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modo for industrial designer?

Postby gregsonlucas » August 29th, 2015, 7:10 am


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Hi all,
I have been looking at modo and see some designer use it in their workflow and it seem more practical compared to SW.
My question to any industrial designer using modo, is it limited to visualization? what else it can benefit in our process?

Cheers mate!

Re: modo for industrial designer?

Postby Azrehan » September 22nd, 2015, 11:04 pm

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I use modo for rendering, but also for more organic shapes, such as cushions in furniture.

There is a great tutorial on modelling a motorbike fuel tank in modo and then bringing it into solidworks. I still use solidworks for most of my modelling though and modo is used to increase the visual realism in models and also for renders.

See my coroflot portfolio for examples of solidworks to modo workflow. The cushions on my Olea chair renders were modelled in modo, while the rest was solidworks.

Re: modo for industrial designer?

Postby Cyberdemon » September 25th, 2015, 5:04 pm

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Extracting useful CAD data from Modo is going to be tough without simply using it as a reference and then rebuilding in a CAD tool.

You may be able to convert your Modo Sub-D object to NURBS using a tool like Power SubD, but then there are still challenges.

For example, a fuel tank may work because it's a surface model.

If you were trying to build something that needs to take your NURBS surfaces and offset them and build on mechanical features, you'll more than likely have issues because the surface topology is not ideal. There were other discussions on this, and many people have talked about the possibility of it as a workflow for more typical ID tools, but I've yet to see any case studies on how it impacts parts that require exact tooling.

For softgoods, visualization, organic form ideation, then yeah go for it. Sub-D's offer way more form flexibility at the expense of downstream precision and don't break as easily as NURBS models do.

Re: modo for industrial designer?

Postby design-engine » January 16th, 2016, 12:42 pm

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Like Mike explains above ....

On one project we got some really useful geometries from Modo. Forms that the customer liked however we had to rebuild everything in their CAD (SW) tool so that the product could go to production. It was much harder to realize that form in SW.
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Re: modo for industrial designer?

Postby yopidjau » January 29th, 2016, 12:40 am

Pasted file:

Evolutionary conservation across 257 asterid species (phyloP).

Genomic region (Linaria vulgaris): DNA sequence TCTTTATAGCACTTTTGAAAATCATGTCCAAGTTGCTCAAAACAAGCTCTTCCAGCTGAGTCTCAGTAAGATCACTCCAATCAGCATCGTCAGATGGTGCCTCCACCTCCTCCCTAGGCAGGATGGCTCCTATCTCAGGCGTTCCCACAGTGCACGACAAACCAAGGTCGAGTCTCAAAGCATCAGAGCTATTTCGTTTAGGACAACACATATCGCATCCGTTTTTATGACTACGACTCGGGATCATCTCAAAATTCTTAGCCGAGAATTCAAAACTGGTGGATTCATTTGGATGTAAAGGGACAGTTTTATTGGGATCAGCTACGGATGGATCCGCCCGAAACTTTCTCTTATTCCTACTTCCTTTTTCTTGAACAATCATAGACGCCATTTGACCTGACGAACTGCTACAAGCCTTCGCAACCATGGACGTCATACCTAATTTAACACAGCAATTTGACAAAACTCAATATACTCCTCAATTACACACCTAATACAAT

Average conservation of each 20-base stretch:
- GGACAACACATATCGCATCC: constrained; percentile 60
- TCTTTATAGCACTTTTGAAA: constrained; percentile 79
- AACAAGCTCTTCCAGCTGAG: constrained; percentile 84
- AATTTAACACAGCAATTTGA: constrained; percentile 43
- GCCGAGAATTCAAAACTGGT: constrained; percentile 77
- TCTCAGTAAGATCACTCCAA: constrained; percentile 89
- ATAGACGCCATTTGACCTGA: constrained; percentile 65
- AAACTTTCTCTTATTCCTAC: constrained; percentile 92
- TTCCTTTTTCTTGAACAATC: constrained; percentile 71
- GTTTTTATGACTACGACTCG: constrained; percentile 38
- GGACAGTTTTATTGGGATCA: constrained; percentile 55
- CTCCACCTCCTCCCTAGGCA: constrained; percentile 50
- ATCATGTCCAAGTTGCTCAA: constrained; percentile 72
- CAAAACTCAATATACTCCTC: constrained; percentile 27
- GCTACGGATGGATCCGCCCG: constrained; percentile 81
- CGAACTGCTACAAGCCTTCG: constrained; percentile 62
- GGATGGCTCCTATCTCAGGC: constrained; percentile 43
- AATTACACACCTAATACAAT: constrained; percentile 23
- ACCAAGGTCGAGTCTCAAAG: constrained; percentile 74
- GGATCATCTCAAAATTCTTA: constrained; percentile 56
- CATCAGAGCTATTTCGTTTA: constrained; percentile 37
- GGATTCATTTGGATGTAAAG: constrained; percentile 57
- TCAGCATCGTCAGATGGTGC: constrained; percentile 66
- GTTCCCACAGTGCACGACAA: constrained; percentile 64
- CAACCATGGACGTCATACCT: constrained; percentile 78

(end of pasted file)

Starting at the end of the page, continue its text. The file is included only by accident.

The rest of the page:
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design-engine wrote:Like Mike explains above ....

On one project we got some really useful geometries from Modo. Forms that the customer liked however we had to rebuild everything in their CAD (SW) tool so that the product could go to production. It was much harder to realize that form in SW.


so its not as easy as it looks?
.

Re: modo for industrial designer?

Postby Cyberdemon » January 29th, 2016, 9:09 am

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yopidjau wrote:
design-engine wrote:Like Mike explains above ....

On one project we got some really useful geometries from Modo. Forms that the customer liked however we had to rebuild everything in their CAD (SW) tool so that the product could go to production. It was much harder to realize that form in SW.


so its not as easy as it looks?


When working on designs in the real world you need to understand what limitations will hit you downstream.

For example, that video is great at showing a fairly simple, solid mass, which can be brought into a CAD tool as a solid and have some basic operations done.

In the real world the workflow operations I would want to see are things like:

-How can we add draft for specific parting lines, especially when it comes to undercuts or areas where a slide/cam will have to interact with molding a part.
-Can you shell/thicken the part without the surface inverting itself? This is an art form even with many NURBS surfacing tools, I expect it will have similar difficulties with the converted Sub-D topology because you do not have direct control over surface boundaries or complexity. This might be a work around you could solve by bringing your Modo model into a tool like Alias/Rhino if needed.
-What happens when I am working with large, multi part and complex assemblies. Like most products, a product will be an assembly of dozens or hundreds of parts, I need a tool that allows me to build out all of those parts WITH the tolerance precision required for mass production.

If you are a student, and you are trying to generate 3D forms rapidly for testing and iteration and you never need to go past a 3D Printer, then Sub-D tools are awesome. Fusion is probably the closest thing right now to a tool that is trying to combine all these attributes, but I'm out of the game when it comes to the latest CAD software.


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